Referring to FIG. 20, the SystemObjectBase class 1801 has several data attributes. These attributes are, thus, found in each object class registered with the SystemObjects manager. “virtualFunctionTable” is a pointer to the object's virtual function table. “objectType” stores a character string that can identify the object's type. This string could also be used as a pointer or reference to a virtual function table for its methods, depending on the specific implementation. “hashID” is a unique identifier for the object. “timestamp” stores a time stamp. “referenceCount” stores the number of references to the object. “nextAvailableElement” is a pointer or reference to the next available SystemObject. “size” is a value identifying the size of the SystemObject. The SystemObjectBase class serves a root class for all other objects that will be managed by the SystemObject manager 511 (FIG. 5). “DeveloperSystemObject” is an example of a subclass, to which a developer has added certain attributes and methods specific to the developer's application. Similarly, classes used in the implementation of download packet objects herein, namely the DownloadItem class, are preferably derived from the SystemObjectBase class 1801 (FIG. 20). However, it is not necessary that it actually inherit from this base class if it otherwise possesses the necessary attributes and behavior for being created from a SystemObject and managed by the SystemObject Manager.
Referring to FIG. 21, List class 2101 includes the following attributes. “nextAvailableElement” is a pointer or reference to a next available memory element that has been allocated for use as a SystemObject of the type managed by a particular instance of the List. “beginlocation” is a pointer or reference to the location of the beginning element in the list of memory elements managed by a particular instance of the List class. “elementSize” is the size in, for example, bytes of each memory element. “numberElements” is the number of member elements managed by a particular instance of List. “growBySize” is a value indicating the number of memory elements that will be added to the list each time more memory is allocated. The methods of the List class include “List,” “getElement,” “setElement” and “freeElement.” The method List actually creates the list of memory elements. The method getElement obtains the value of the attribute nextAvailableElement. The method setElement carries out processes for turning a SystemObject into an object of a particular type by, for example, setting the object type and hash identification code to serve as a handle to the object. The method “freeElement” releases a particular SystemObject from use as a specific type of object so that it will be accessible with a “getElement” call.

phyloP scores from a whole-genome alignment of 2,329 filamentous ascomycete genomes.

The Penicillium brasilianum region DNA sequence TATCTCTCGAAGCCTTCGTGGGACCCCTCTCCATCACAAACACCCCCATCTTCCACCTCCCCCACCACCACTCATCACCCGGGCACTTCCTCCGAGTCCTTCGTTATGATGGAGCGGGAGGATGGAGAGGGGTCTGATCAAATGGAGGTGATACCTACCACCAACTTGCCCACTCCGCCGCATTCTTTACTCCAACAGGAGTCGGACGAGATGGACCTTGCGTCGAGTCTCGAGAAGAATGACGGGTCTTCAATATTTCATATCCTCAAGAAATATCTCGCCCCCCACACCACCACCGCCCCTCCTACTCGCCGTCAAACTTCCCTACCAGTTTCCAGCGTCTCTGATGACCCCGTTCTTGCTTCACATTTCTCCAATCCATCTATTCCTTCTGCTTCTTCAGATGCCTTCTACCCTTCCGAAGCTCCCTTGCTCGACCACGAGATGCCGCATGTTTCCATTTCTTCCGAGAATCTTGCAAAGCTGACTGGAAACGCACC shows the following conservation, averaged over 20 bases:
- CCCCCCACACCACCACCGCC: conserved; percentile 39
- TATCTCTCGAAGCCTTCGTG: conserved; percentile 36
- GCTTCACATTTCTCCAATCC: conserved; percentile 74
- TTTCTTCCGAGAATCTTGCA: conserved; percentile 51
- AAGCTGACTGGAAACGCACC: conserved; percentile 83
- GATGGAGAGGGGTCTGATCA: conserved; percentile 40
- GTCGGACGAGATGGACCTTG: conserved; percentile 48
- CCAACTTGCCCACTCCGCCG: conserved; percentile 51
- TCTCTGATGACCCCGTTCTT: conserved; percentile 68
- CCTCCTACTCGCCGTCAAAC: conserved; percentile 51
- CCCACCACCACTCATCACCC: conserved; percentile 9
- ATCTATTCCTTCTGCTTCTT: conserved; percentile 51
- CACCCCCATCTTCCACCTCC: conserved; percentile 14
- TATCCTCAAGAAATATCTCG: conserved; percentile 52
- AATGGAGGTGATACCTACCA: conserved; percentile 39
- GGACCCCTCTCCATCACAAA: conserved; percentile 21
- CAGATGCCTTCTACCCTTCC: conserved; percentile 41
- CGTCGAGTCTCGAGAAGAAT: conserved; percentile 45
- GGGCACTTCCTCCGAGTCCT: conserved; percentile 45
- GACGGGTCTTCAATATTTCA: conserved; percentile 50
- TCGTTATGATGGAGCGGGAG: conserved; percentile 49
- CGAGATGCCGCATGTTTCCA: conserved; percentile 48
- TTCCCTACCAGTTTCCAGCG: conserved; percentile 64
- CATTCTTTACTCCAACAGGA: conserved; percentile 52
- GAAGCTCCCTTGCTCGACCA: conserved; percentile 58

Referring now to FIG. 22, SystemObject manager 511 (FIG. 5) undertakes memory allocation process 2201 upon activation at step 2203. First a configuration file is opened at step 2205. This configuration file provides basic information for initially allocating memory allocation and creating SystemObjects. For each List to be created, steps 2209, 2211, 2213 and 2215 are undertaken. At step 2209, the attribute “numberElements” is set equal to the number of elements specified for the List. At step 2211 the object types to be managed by the List are obtained. “elementSize” is set equal at step 2213 to the maximum size of the object of types managed by the list. And, at step 2215, the memory is allocated for the elements, and a basic data structure of the SystemObjectBase is imposed in order to have use of certain of its attributes to store data in each of the memory elements for facilitating management of the memory elements. These attributes, in the preferred embodiment, include some or all of those of the SystemObjectBase 1801 (FIG. 20): the virtual function table pointer, object type, time stamp, reference count and size attributes.
FIG. 23 illustrates processes involved in creating an object of a specific type from a SystemObject. At step 2301, the SystemObject manager gets the List object with which the object's class is registered. Since a SystemObject is, at this stage, an element of memory set aside for creation of one or more specific types of objects, the following process will be described in reference to memory elements. If, as indicated by steps 2303 and 2305, a pre-allocated memory element is not available, the List is “grown” by allocating additional memory elements to the List. At step 2307, a pointer or reference to the next element in the list available for use as an object is obtained from the List object and is stored as the new value for nextAvailableElement. A new reference or pointer is calculated and stored for the nextAvailableElement at step 2309. The data structure of the object type is then imposed on the element and the data values set in a series of processes during the following steps. At step 2311, a hash code is computed and stored as hashID. The hashID is used as an identifier for the object, and is also maintained in a hash table for looking up a pointer or reference to the object. At step 2313 a count of the number of times the object is referenced is incremented by one. It is stored in the variable referenceCount. The object's time stamp is set at step 2315 and the objectType attribute is set at step 2317.